By Crystal Burns
Bradford Special School District officials are breathing a little easier.
At the school board’s Sept. 28 meeting, superintendent Dan Black and principals Kelly Knott and Shane Paschall said COVID-19 concerns have eased since Labor Day. All three credited students, families, and teachers for making in-person learning possible.
“If we can make it through this week, then we’ve had three good weeks,” Black said. “Our students and our administrators and our teachers are doing a really good job of making sure we have masks, making sure we stay apart. That’s going to be the key. If we don’t do those things, then we won’t be having school as much as we’d like to. All of it has gone really well the last three weeks.”
When the board met on Aug. 24, in-person learning had been suspended, and all students were attending school virtually. The district switched to digital learning for eight days because seven positive COVID-19 cases had resulted in 71 students quarantining.
Black said last week that the district had two COVID-19 cases in the elementary school and one in the high school with another possible case there. One staff member was quarantined.
“Teachers are doing a fantastic job,” said Knott, principal of Bradford Elementary School. “Students are very compliant. Parents are as well. It almost seems somewhat semi-normal right now. We’ve gotten used to what we have to do, and we’re doing it.”
“The kids have done really well,” said Paschall, principal of Bradford High School. “Since Labor Day, pretty much everybody that’s supposed to be here has been here.”
Both principals said their virtual numbers have declined as more families are sending their students back to school for in-person instruction. Knott said BES began the year with more than 40 students choosing the virtual option. She’s now down to 12 or 13. Paschall said his numbers are down to 14, with about half of virtual learners returning to school.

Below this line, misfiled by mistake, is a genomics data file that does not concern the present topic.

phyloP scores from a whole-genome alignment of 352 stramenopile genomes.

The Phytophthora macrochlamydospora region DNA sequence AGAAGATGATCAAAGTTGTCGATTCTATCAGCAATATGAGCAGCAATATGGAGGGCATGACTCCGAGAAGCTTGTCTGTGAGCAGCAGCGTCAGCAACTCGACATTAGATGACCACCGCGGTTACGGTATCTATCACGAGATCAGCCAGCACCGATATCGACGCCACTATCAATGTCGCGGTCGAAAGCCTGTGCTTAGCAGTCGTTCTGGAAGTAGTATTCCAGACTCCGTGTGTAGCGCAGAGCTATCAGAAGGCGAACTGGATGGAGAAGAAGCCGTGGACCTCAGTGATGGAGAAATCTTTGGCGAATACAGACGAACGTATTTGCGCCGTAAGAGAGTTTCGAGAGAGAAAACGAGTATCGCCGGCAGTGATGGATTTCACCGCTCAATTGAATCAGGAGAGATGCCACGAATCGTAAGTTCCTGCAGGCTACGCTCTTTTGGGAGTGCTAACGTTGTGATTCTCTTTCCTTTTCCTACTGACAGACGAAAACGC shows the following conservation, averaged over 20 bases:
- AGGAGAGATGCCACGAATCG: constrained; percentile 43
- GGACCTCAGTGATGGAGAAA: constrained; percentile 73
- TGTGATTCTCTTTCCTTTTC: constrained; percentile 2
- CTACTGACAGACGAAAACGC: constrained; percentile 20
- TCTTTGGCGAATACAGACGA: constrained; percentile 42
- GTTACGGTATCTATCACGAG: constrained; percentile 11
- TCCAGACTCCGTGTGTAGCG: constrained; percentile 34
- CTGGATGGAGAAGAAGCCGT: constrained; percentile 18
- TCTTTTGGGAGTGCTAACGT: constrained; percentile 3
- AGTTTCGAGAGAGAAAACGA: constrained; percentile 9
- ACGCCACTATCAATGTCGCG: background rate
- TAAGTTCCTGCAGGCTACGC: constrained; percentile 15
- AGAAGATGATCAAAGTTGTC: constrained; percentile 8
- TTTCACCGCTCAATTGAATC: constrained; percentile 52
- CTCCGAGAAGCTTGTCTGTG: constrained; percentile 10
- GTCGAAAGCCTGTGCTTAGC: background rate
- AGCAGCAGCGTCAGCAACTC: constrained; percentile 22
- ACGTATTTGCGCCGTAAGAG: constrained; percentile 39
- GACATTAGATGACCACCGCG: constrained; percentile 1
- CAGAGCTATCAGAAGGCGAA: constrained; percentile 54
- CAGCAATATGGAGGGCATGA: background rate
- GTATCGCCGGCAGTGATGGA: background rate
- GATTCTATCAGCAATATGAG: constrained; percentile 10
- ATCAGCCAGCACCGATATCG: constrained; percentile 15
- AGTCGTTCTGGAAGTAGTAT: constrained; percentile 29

TSSAA regulations – The board voted to adopt Tennessee Secondary Schools Athletic Association (TSSAA) regulations for fan attendance at basketball games. TSSAA recommends that member schools limit capacity to 33%. Paschall said that under the suggested limits, the Bradford gym would accommodate 230 people. He said he would like to provide tickets to Bradford players’ and cheerleaders’ families first and send any remaining (he estimated 70) to the visiting school.
In its vote, the board gave Black and Paschall authority to make any adjustments if the TSSAA or local guidance changes.
New sexual harassment policy – Black reviewed the first reading of a new policy addressing Title IX and sexual harassment that the Tennessee School Boards Association (TSBA) sent its member schools to satisfy state law. The policy covers employees, employees’ behaviors, students, and students’ behaviors on school property, at any school-sponsored activity, on school-provided equipment or transportation, or at any official school bus stop in accordance with federal law.
The policy expands the definition of sexual harassment to include sexual assault, dating violence, domestic violence, or stalking as defined in state and federal law.
The board struggled with its responsibility to choose the preponderance of the evidence standard or the clear and convincing evidence standard to be used in making determination of responsibility when a complaint is filed and investigated. Longtime board member Mark Hampton said it’s the first time in his memory that TSBA has sent the school a policy that asks the board to make a choice. In a memo to member schools, the TSSAA strongly recommended that boards work with their attorneys to determine the standard to use.
The Bradford board chose to use the clear and convincing evidence standard.
Supervisor of Instruction Jerry Diviney is Bradford’s Title IX coordinator and will handle any sexual harassment complaints. His contact information, including school mailing address, phone number, and e-mail address must be posted on the district website.
Moore honored – Black honored Dr. Kelvin Moore, presenting him with a plaque in appreciation of his 18 years on the school board. Moore did not seek re-election in August.
“For 18 years, it was my privilege to serve alongside board members, two directors of schools, teachers, administrators and staff who are/were committed to the education of the students in the Bradford Special School District,” Moore said. “These people come/came to work every day, motivated to make an impact and change lives. The success our school system has enjoyed across these years, academically and athletically, gives testimony to their tireless dedication. My responsibility, I felt, was basically to attempt to support them. I will always be appreciative of the great people of Bradford for allowing me, a transplant from Alabama, to serve them in such a lofty manner.”